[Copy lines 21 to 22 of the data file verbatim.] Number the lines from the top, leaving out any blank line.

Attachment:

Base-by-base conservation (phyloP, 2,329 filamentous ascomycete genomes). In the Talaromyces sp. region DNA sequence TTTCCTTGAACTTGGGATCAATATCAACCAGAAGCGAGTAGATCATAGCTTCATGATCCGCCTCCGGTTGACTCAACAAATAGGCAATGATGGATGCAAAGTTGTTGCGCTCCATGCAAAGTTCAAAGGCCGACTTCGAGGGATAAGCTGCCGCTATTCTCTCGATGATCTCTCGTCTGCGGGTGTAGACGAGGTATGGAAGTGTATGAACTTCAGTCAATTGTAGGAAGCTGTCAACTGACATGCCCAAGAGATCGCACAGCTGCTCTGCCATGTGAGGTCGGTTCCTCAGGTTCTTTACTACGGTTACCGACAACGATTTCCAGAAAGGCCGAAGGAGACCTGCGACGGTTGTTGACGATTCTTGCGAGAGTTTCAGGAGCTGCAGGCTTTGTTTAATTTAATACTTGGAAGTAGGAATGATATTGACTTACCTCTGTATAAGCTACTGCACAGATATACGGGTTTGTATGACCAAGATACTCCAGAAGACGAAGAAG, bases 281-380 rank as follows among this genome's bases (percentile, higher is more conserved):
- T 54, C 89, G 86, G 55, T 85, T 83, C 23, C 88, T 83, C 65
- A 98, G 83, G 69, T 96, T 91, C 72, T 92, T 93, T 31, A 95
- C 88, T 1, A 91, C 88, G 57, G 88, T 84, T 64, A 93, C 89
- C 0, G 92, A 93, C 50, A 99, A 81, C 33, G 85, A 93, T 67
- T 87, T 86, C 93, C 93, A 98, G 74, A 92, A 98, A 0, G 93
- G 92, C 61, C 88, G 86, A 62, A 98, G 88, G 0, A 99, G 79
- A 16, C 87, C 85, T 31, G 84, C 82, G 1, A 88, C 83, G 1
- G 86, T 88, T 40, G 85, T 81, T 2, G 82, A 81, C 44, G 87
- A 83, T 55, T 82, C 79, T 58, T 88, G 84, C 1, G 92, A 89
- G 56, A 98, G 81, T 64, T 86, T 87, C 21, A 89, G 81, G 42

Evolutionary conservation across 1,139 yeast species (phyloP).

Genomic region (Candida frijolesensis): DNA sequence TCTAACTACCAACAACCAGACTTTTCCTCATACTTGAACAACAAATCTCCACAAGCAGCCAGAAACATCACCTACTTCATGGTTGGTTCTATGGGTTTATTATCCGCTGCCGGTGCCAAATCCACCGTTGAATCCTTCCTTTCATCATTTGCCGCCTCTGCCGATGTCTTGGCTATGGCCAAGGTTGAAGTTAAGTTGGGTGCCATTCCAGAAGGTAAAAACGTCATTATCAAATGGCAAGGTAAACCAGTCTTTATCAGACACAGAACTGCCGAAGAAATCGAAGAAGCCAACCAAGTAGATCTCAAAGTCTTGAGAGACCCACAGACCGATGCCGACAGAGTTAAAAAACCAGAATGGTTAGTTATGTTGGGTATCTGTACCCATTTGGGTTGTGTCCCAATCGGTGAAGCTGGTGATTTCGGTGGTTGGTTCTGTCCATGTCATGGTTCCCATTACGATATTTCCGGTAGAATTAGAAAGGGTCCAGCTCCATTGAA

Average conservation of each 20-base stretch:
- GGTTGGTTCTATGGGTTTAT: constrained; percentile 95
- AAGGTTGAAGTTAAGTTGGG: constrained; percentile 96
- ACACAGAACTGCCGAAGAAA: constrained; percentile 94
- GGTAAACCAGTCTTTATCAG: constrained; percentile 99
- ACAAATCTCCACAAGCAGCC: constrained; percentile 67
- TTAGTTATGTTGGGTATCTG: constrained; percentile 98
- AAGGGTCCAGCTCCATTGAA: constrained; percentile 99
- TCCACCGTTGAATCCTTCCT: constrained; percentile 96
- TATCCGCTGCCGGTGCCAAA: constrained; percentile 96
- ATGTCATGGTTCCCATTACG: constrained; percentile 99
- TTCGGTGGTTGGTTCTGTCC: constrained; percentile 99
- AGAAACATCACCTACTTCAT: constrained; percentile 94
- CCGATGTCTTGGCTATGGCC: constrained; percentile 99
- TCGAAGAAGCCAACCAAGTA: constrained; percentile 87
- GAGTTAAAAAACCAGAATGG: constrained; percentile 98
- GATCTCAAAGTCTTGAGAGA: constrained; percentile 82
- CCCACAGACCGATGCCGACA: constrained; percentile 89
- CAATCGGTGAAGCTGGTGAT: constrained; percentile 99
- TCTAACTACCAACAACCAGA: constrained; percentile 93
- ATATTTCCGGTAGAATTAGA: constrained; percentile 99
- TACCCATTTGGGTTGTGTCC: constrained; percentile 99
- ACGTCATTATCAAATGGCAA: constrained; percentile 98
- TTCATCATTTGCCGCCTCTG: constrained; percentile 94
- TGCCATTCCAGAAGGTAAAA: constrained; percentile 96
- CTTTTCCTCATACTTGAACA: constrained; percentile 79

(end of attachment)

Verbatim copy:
- AAGGGTCCAGCTCCATTGAA: constrained; percentile 99
- TCCACCGTTGAATCCTTCCT: constrained; percentile 96